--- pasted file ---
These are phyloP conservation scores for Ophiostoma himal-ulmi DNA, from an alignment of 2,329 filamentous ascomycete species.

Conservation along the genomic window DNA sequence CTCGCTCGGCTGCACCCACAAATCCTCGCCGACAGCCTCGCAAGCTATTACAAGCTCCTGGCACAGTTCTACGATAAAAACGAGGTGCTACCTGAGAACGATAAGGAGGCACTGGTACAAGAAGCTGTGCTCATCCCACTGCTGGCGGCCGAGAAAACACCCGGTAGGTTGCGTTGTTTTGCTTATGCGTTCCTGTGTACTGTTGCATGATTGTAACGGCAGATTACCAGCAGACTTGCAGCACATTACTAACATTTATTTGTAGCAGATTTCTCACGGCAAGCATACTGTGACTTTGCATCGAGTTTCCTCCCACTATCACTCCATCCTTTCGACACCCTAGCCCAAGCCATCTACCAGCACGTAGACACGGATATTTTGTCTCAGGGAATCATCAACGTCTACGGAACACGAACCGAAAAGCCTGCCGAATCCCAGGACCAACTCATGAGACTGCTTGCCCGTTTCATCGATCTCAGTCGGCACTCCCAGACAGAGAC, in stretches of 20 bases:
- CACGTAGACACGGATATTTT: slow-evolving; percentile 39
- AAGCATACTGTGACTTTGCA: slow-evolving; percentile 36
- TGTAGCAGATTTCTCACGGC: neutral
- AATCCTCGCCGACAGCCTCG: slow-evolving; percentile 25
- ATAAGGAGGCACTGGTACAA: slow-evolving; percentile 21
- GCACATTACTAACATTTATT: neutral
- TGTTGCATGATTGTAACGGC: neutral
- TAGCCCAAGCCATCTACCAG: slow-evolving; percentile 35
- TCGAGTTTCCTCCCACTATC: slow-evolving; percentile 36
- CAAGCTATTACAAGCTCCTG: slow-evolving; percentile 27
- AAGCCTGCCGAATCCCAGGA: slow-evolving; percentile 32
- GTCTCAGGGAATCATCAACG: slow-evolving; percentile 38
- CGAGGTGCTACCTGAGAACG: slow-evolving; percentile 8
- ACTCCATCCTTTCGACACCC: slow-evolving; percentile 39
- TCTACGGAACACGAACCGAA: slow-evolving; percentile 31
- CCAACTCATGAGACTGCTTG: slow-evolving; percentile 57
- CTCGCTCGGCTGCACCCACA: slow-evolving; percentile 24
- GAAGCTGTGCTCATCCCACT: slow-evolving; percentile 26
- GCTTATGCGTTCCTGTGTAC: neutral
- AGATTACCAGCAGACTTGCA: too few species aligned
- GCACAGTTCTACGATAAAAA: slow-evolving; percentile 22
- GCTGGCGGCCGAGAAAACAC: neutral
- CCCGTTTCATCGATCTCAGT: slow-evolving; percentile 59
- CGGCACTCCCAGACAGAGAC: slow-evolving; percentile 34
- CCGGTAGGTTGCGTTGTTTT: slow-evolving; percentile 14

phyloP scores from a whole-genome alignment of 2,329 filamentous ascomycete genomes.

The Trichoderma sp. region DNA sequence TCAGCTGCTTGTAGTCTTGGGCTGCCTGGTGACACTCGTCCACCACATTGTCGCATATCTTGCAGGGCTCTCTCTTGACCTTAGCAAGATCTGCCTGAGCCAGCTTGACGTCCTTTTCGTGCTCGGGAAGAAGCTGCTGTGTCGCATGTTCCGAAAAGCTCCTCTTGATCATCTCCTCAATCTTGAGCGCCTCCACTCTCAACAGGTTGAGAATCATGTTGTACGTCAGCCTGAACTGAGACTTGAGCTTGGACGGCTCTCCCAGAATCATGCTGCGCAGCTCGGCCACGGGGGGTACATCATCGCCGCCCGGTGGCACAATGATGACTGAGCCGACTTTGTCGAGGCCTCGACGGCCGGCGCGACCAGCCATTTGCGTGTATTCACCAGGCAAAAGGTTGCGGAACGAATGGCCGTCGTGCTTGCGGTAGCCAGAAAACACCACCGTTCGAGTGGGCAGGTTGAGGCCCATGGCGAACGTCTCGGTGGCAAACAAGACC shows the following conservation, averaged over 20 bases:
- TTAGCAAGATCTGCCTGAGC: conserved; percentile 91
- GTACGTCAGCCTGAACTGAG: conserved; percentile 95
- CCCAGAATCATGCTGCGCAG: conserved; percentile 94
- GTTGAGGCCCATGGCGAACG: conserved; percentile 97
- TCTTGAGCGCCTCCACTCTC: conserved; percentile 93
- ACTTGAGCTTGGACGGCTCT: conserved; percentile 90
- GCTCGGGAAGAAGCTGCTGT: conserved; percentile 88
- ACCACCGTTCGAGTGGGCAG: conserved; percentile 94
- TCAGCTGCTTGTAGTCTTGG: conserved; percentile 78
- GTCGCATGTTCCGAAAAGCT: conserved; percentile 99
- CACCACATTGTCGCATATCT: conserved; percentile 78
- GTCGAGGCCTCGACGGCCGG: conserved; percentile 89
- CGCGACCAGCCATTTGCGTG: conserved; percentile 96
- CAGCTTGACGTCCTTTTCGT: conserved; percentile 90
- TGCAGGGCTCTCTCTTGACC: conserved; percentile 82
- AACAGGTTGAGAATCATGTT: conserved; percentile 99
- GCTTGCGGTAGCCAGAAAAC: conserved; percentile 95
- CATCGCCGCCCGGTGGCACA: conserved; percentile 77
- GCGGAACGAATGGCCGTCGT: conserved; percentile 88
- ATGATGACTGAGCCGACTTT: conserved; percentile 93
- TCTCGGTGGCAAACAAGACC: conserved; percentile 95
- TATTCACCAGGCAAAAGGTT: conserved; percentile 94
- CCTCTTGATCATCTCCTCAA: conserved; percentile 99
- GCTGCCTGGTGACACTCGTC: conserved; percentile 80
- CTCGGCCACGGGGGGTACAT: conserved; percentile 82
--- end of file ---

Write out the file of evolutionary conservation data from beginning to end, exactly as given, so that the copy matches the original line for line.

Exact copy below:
These are phyloP conservation scores for Ophiostoma himal-ulmi DNA, from an alignment of 2,329 filamentous ascomycete species.

Conservation along the genomic window DNA sequence CTCGCTCGGCTGCACCCACAAATCCTCGCCGACAGCCTCGCAAGCTATTACAAGCTCCTGGCACAGTTCTACGATAAAAACGAGGTGCTACCTGAGAACGATAAGGAGGCACTGGTACAAGAAGCTGTGCTCATCCCACTGCTGGCGGCCGAGAAAACACCCGGTAGGTTGCGTTGTTTTGCTTATGCGTTCCTGTGTACTGTTGCATGATTGTAACGGCAGATTACCAGCAGACTTGCAGCACATTACTAACATTTATTTGTAGCAGATTTCTCACGGCAAGCATACTGTGACTTTGCATCGAGTTTCCTCCCACTATCACTCCATCCTTTCGACACCCTAGCCCAAGCCATCTACCAGCACGTAGACACGGATATTTTGTCTCAGGGAATCATCAACGTCTACGGAACACGAACCGAAAAGCCTGCCGAATCCCAGGACCAACTCATGAGACTGCTTGCCCGTTTCATCGATCTCAGTCGGCACTCCCAGACAGAGAC, in stretches of 20 bases:
- CACGTAGACACGGATATTTT: slow-evolving; percentile 39
- AAGCATACTGTGACTTTGCA: slow-evolving; percentile 36
- TGTAGCAGATTTCTCACGGC: neutral
- AATCCTCGCCGACAGCCTCG: slow-evolving; percentile 25
- ATAAGGAGGCACTGGTACAA: slow-evolving; percentile 21
- GCACATTACTAACATTTATT: neutral
- TGTTGCATGATTGTAACGGC: neutral
- TAGCCCAAGCCATCTACCAG: slow-evolving; percentile 35
- TCGAGTTTCCTCCCACTATC: slow-evolving; percentile 36
- CAAGCTATTACAAGCTCCTG: slow-evolving; percentile 27
- AAGCCTGCCGAATCCCAGGA: slow-evolving; percentile 32
- GTCTCAGGGAATCATCAACG: slow-evolving; percentile 38
- CGAGGTGCTACCTGAGAACG: slow-evolving; percentile 8
- ACTCCATCCTTTCGACACCC: slow-evolving; percentile 39
- TCTACGGAACACGAACCGAA: slow-evolving; percentile 31
- CCAACTCATGAGACTGCTTG: slow-evolving; percentile 57
- CTCGCTCGGCTGCACCCACA: slow-evolving; percentile 24
- GAAGCTGTGCTCATCCCACT: slow-evolving; percentile 26
- GCTTATGCGTTCCTGTGTAC: neutral
- AGATTACCAGCAGACTTGCA: too few species aligned
- GCACAGTTCTACGATAAAAA: slow-evolving; percentile 22
- GCTGGCGGCCGAGAAAACAC: neutral
- CCCGTTTCATCGATCTCAGT: slow-evolving; percentile 59
- CGGCACTCCCAGACAGAGAC: slow-evolving; percentile 34
- CCGGTAGGTTGCGTTGTTTT: slow-evolving; percentile 14

phyloP scores from a whole-genome alignment of 2,329 filamentous ascomycete genomes.

The Trichoderma sp. region DNA sequence TCAGCTGCTTGTAGTCTTGGGCTGCCTGGTGACACTCGTCCACCACATTGTCGCATATCTTGCAGGGCTCTCTCTTGACCTTAGCAAGATCTGCCTGAGCCAGCTTGACGTCCTTTTCGTGCTCGGGAAGAAGCTGCTGTGTCGCATGTTCCGAAAAGCTCCTCTTGATCATCTCCTCAATCTTGAGCGCCTCCACTCTCAACAGGTTGAGAATCATGTTGTACGTCAGCCTGAACTGAGACTTGAGCTTGGACGGCTCTCCCAGAATCATGCTGCGCAGCTCGGCCACGGGGGGTACATCATCGCCGCCCGGTGGCACAATGATGACTGAGCCGACTTTGTCGAGGCCTCGACGGCCGGCGCGACCAGCCATTTGCGTGTATTCACCAGGCAAAAGGTTGCGGAACGAATGGCCGTCGTGCTTGCGGTAGCCAGAAAACACCACCGTTCGAGTGGGCAGGTTGAGGCCCATGGCGAACGTCTCGGTGGCAAACAAGACC shows the following conservation, averaged over 20 bases:
- TTAGCAAGATCTGCCTGAGC: conserved; percentile 91
- GTACGTCAGCCTGAACTGAG: conserved; percentile 95
- CCCAGAATCATGCTGCGCAG: conserved; percentile 94
- GTTGAGGCCCATGGCGAACG: conserved; percentile 97
- TCTTGAGCGCCTCCACTCTC: conserved; percentile 93
- ACTTGAGCTTGGACGGCTCT: conserved; percentile 90
- GCTCGGGAAGAAGCTGCTGT: conserved; percentile 88
- ACCACCGTTCGAGTGGGCAG: conserved; percentile 94
- TCAGCTGCTTGTAGTCTTGG: conserved; percentile 78
- GTCGCATGTTCCGAAAAGCT: conserved; percentile 99
- CACCACATTGTCGCATATCT: conserved; percentile 78
- GTCGAGGCCTCGACGGCCGG: conserved; percentile 89
- CGCGACCAGCCATTTGCGTG: conserved; percentile 96
- CAGCTTGACGTCCTTTTCGT: conserved; percentile 90
- TGCAGGGCTCTCTCTTGACC: conserved; percentile 82
- AACAGGTTGAGAATCATGTT: conserved; percentile 99
- GCTTGCGGTAGCCAGAAAAC: conserved; percentile 95
- CATCGCCGCCCGGTGGCACA: conserved; percentile 77
- GCGGAACGAATGGCCGTCGT: conserved; percentile 88
- ATGATGACTGAGCCGACTTT: conserved; percentile 93
- TCTCGGTGGCAAACAAGACC: conserved; percentile 95
- TATTCACCAGGCAAAAGGTT: conserved; percentile 94
- CCTCTTGATCATCTCCTCAA: conserved; percentile 99
- GCTGCCTGGTGACACTCGTC: conserved; percentile 80
- CTCGGCCACGGGGGGTACAT: conserved; percentile 82